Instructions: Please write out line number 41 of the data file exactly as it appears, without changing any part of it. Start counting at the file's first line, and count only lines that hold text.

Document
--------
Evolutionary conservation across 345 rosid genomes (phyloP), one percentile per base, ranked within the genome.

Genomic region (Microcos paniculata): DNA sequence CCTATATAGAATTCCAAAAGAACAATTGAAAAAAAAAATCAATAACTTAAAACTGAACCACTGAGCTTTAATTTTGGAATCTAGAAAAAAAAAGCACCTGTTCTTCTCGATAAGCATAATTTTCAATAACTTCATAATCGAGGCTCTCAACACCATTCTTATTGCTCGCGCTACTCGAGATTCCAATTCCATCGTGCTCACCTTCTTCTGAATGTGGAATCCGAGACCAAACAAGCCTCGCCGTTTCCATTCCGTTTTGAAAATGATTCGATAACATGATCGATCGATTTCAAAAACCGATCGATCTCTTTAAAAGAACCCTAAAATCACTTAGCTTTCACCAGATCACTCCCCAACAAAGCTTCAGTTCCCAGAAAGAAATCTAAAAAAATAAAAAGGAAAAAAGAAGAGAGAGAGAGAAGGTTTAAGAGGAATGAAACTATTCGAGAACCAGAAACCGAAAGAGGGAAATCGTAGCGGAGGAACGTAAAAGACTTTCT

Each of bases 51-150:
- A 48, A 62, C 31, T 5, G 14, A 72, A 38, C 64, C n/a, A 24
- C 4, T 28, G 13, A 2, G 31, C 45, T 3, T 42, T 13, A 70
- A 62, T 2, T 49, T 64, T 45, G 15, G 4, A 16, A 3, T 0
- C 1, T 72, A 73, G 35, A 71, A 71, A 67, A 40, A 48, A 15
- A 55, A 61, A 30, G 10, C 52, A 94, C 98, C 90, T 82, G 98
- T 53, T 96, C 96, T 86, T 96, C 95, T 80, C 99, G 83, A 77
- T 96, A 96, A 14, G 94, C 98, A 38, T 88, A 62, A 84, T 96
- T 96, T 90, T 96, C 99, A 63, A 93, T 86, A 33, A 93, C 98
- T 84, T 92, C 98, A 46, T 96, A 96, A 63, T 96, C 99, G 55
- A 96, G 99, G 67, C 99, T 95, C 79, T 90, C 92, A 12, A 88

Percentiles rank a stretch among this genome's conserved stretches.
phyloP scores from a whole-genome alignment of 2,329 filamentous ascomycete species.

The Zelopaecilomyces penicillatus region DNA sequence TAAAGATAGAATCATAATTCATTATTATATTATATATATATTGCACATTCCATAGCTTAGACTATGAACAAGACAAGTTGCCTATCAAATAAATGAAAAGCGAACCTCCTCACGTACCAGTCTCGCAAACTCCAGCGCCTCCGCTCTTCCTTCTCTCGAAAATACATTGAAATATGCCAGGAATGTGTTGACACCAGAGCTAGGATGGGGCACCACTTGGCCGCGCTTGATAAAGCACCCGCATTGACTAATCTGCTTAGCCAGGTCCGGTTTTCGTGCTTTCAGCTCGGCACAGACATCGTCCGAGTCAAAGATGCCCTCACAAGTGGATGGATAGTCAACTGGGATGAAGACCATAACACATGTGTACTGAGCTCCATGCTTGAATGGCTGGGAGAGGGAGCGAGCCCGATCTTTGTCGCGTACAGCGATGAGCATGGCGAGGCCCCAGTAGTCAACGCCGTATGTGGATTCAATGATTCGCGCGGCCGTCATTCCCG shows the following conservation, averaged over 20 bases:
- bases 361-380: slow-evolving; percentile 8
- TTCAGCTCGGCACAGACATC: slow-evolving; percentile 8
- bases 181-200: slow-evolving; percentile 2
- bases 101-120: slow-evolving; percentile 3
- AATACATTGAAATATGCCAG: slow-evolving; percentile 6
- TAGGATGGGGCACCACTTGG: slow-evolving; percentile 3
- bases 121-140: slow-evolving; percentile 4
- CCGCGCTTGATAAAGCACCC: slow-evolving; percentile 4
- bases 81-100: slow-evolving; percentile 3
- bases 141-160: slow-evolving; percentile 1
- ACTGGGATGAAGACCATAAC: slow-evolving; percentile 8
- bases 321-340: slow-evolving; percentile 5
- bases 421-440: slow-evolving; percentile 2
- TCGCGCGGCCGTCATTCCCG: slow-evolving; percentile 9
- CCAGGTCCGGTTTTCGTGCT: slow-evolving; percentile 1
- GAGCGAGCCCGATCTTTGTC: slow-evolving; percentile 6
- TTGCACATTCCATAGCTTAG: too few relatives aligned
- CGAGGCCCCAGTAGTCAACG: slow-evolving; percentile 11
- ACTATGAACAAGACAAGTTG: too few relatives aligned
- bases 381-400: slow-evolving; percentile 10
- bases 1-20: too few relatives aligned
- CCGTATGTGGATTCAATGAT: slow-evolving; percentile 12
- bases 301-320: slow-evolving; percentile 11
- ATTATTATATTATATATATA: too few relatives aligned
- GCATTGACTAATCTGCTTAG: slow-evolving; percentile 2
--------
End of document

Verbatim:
- GCATTGACTAATCTGCTTAG: slow-evolving; percentile 2